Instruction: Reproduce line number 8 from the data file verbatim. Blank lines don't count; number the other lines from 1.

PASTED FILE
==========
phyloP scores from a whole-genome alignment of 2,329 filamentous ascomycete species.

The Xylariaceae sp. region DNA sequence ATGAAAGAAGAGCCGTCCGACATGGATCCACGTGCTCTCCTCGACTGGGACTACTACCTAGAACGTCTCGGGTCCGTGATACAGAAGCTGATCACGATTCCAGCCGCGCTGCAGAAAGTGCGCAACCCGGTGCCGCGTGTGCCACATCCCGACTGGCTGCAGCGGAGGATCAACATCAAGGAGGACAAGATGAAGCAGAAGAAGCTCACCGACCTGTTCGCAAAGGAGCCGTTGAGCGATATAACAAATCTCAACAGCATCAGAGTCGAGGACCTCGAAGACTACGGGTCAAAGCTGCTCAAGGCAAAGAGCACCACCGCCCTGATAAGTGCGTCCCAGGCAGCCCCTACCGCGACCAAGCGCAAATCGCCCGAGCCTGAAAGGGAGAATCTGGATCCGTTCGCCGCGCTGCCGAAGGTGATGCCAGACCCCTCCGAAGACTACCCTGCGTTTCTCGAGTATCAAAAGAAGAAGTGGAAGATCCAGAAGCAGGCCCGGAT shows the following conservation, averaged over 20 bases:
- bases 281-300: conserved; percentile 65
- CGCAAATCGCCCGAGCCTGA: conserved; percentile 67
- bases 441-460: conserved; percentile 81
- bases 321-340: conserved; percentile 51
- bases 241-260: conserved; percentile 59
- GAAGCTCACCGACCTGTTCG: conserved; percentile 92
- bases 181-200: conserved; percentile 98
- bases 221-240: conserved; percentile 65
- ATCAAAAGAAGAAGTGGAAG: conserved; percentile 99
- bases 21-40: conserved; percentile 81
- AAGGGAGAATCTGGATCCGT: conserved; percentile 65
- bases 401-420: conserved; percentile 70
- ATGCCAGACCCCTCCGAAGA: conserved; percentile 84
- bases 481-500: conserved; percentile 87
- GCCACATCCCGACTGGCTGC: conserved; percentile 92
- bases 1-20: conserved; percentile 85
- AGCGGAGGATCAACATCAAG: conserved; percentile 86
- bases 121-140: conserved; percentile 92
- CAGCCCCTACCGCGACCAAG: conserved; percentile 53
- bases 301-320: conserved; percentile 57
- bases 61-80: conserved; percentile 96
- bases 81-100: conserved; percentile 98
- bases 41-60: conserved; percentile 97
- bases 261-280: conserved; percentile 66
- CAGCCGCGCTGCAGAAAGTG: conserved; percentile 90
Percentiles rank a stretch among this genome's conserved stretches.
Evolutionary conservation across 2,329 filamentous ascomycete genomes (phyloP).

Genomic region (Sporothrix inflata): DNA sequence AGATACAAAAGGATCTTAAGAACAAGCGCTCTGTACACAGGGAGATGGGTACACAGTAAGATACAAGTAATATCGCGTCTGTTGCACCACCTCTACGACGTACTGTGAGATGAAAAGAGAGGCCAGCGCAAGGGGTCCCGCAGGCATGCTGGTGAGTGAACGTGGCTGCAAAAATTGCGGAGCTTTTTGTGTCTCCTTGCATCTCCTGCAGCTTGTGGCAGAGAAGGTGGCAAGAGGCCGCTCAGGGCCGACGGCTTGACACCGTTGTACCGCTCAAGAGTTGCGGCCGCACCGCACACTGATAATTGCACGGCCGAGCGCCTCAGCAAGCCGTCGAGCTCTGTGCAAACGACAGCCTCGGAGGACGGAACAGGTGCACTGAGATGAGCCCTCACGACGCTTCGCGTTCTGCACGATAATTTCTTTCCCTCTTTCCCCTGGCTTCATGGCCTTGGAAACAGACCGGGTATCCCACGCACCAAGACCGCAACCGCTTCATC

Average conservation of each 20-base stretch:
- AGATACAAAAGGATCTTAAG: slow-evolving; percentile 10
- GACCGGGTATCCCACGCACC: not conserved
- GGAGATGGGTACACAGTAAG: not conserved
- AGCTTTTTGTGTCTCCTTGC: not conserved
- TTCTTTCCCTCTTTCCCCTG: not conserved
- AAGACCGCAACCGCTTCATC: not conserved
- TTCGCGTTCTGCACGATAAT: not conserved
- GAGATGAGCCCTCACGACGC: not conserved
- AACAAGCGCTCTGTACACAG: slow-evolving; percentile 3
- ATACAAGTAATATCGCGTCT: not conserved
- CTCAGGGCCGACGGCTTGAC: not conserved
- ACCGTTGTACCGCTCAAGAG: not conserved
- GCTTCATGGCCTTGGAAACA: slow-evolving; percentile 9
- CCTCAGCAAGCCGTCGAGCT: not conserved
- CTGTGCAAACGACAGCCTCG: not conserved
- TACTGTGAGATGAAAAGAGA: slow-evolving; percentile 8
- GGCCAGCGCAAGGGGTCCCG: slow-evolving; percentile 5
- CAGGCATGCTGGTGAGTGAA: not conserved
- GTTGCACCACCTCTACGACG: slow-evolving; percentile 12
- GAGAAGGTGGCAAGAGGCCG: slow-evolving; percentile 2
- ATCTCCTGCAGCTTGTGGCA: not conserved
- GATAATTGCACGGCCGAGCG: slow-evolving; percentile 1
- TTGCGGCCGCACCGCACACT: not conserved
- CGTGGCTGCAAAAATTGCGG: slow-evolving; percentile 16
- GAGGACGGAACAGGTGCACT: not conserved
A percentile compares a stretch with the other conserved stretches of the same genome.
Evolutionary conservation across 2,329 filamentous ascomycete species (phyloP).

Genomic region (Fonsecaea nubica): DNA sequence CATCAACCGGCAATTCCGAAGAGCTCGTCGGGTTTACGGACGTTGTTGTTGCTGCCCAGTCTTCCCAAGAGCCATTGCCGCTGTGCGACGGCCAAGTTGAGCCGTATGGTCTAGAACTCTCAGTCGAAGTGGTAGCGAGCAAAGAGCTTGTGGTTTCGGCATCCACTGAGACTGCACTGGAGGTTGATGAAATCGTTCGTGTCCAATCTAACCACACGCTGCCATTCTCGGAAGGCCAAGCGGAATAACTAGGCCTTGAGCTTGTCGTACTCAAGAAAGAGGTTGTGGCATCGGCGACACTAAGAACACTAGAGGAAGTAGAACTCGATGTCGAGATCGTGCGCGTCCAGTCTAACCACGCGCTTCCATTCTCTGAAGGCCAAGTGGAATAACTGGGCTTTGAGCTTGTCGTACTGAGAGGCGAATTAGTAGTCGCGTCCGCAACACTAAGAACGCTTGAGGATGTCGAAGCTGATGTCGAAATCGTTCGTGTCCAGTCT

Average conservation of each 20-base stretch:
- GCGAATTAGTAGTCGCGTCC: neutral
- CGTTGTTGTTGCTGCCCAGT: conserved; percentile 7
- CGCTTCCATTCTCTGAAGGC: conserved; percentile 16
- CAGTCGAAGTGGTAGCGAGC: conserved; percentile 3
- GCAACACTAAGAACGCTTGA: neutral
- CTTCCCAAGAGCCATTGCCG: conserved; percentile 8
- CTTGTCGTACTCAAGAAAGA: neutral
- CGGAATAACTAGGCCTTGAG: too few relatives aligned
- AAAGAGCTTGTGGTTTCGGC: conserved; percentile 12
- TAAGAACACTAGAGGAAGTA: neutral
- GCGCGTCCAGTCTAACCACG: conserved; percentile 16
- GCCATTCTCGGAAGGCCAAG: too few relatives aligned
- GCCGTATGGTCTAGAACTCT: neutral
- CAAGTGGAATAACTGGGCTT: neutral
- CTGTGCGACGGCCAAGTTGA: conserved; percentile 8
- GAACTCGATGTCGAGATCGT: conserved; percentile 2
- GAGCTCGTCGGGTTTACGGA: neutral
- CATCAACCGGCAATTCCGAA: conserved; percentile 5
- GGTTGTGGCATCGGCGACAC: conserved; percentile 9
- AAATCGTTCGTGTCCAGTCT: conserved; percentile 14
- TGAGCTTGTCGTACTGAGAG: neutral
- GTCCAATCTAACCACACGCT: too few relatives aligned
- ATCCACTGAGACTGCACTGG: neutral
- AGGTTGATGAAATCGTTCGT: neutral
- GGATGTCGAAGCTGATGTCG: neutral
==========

- GAAGCTCACCGACCTGTTCG: conserved; percentile 92